In so many ways, the internet has been a force for good. It enables us to keep in touch with friends and family all across the world. Our children can access the sum total of human knowledge at the touch of a button, wherever they are.
And social media means anyone can have a public platform to express their views, keep in touch with whatever sort of news they are interested in and develop relationships that would never have been possible before. Many parents worry, however, about how much time their children spend online. This generation of children has been dubbed 'the phigitals', because they are the first to draw no real distinction between the physical and the digital worlds.
On average, children are spending nearly five hours a day in front of a screen – not much less than adults who typically clock up six hours gazing at smartphones, tablets and work computers.
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That means we need to pay more attention than ever to what we're all being exposed to online. It’s time to confront head on the fact that much of social media has become a sewer. I'm on Twitter and Instagram, and I'm grateful for the fact that they allow me to communicate directly with people who are interested, promote my charitable causes and let people read my own words rather than someone else's slant on them.
But the truth is, a lot about these sites terrifies me. I rarely if ever go 'below the line' on social media or news websites and read people’s comments. I know that a lot say nice things, but there's a large minority who seem to think that all the normal rules of society don't apply to the internet.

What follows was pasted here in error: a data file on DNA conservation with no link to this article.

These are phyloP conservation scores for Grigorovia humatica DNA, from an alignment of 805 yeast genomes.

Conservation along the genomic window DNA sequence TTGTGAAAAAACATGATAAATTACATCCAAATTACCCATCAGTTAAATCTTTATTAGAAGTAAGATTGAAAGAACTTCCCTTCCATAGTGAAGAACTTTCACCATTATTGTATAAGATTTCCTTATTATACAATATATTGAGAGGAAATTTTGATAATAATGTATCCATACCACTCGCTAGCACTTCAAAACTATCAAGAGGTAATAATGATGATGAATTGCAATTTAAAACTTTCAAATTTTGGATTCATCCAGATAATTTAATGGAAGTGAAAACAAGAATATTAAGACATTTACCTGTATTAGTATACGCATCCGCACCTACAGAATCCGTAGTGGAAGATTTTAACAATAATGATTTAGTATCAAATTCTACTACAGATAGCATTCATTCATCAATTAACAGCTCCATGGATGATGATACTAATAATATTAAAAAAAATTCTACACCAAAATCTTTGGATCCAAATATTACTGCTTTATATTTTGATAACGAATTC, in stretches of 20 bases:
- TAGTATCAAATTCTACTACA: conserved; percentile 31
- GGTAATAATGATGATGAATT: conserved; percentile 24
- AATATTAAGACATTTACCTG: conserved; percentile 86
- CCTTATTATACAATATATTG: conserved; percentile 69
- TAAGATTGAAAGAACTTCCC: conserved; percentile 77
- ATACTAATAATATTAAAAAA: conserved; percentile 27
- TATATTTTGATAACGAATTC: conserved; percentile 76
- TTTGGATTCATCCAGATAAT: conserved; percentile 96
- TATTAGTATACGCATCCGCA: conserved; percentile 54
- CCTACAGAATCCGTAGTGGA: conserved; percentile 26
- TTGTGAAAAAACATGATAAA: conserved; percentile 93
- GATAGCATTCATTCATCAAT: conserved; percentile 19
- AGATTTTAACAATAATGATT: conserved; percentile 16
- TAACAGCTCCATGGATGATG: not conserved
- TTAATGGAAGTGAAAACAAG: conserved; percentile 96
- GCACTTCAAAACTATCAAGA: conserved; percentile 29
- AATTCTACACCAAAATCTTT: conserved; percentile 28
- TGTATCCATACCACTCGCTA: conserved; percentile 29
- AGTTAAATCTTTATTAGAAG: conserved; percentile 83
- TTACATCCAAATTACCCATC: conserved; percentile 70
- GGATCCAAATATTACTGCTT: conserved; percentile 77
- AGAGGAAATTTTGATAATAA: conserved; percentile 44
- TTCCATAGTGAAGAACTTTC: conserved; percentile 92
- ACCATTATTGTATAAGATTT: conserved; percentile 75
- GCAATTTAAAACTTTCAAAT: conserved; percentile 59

Take a look at any website, and you’ll see extraordinarily abusive comments aimed not only at people in the public eye but also other internet users. Bullying, sniping, bitching, even the most appalling sexism, racism and homophobia are commonplace – it seems that online, anything goes.
Women, in particular, are constantly pitted against and compared with each other in a way that reminds me of how people tried to portray Diana and me all the time as rivals, which is something neither of us ever really felt.
People feel licensed to say things online that they would never dream of saying to someone's face, and that encourages others to pile in. It's so ubiquitous that we've all become numb to what's going on. There is good evidence that this online culture is having a detrimental impact on people's mental health, particularly vulnerable young people.
I believe that it's time to take a stand. This isn't about freedom of speech. The truth is, it's not acceptable to post abuse or threats on social media or news sites, and it's not acceptable to harangue other users simply because they disagree with you. It's not acceptable to pit women against one another all the time. It's not acceptable to troll other people viciously online.
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Social media companies and news websites need to do much more to take a stand against online abuse, rather than shrugging their shoulders and saying there's nothing they can do about it. And we all, as individuals, need to take a step back and try to make sure that what we say online is responsible and fair.
I'm impressed by the approach recommended by Dr Anthony Wallersteiner, headmaster at Stowe School, where my son-in-law Jack was educated, who is also chair of my charity Street Child. He suggests that youngsters should be taught how to create a positive digital footprint by using the principles of 'THINK before you post' (T- is it true; H – is it hurtful; I – is it illegal; N – is it necessary; K – is it kind?). It's a formula that adults, too, should bear in mind.
So I am pleased to endorse the excellent new #HelloToKindness campaign. Let's all try to think before we post. Let's all try to treat each other a little more gently. Before starting an argument online, take a deep breath and try to respect someone else's position. Where we see others behaving unacceptably, let's call it out. It's an old motto, but a good one: if you can't say anything nice, don't say anything at all.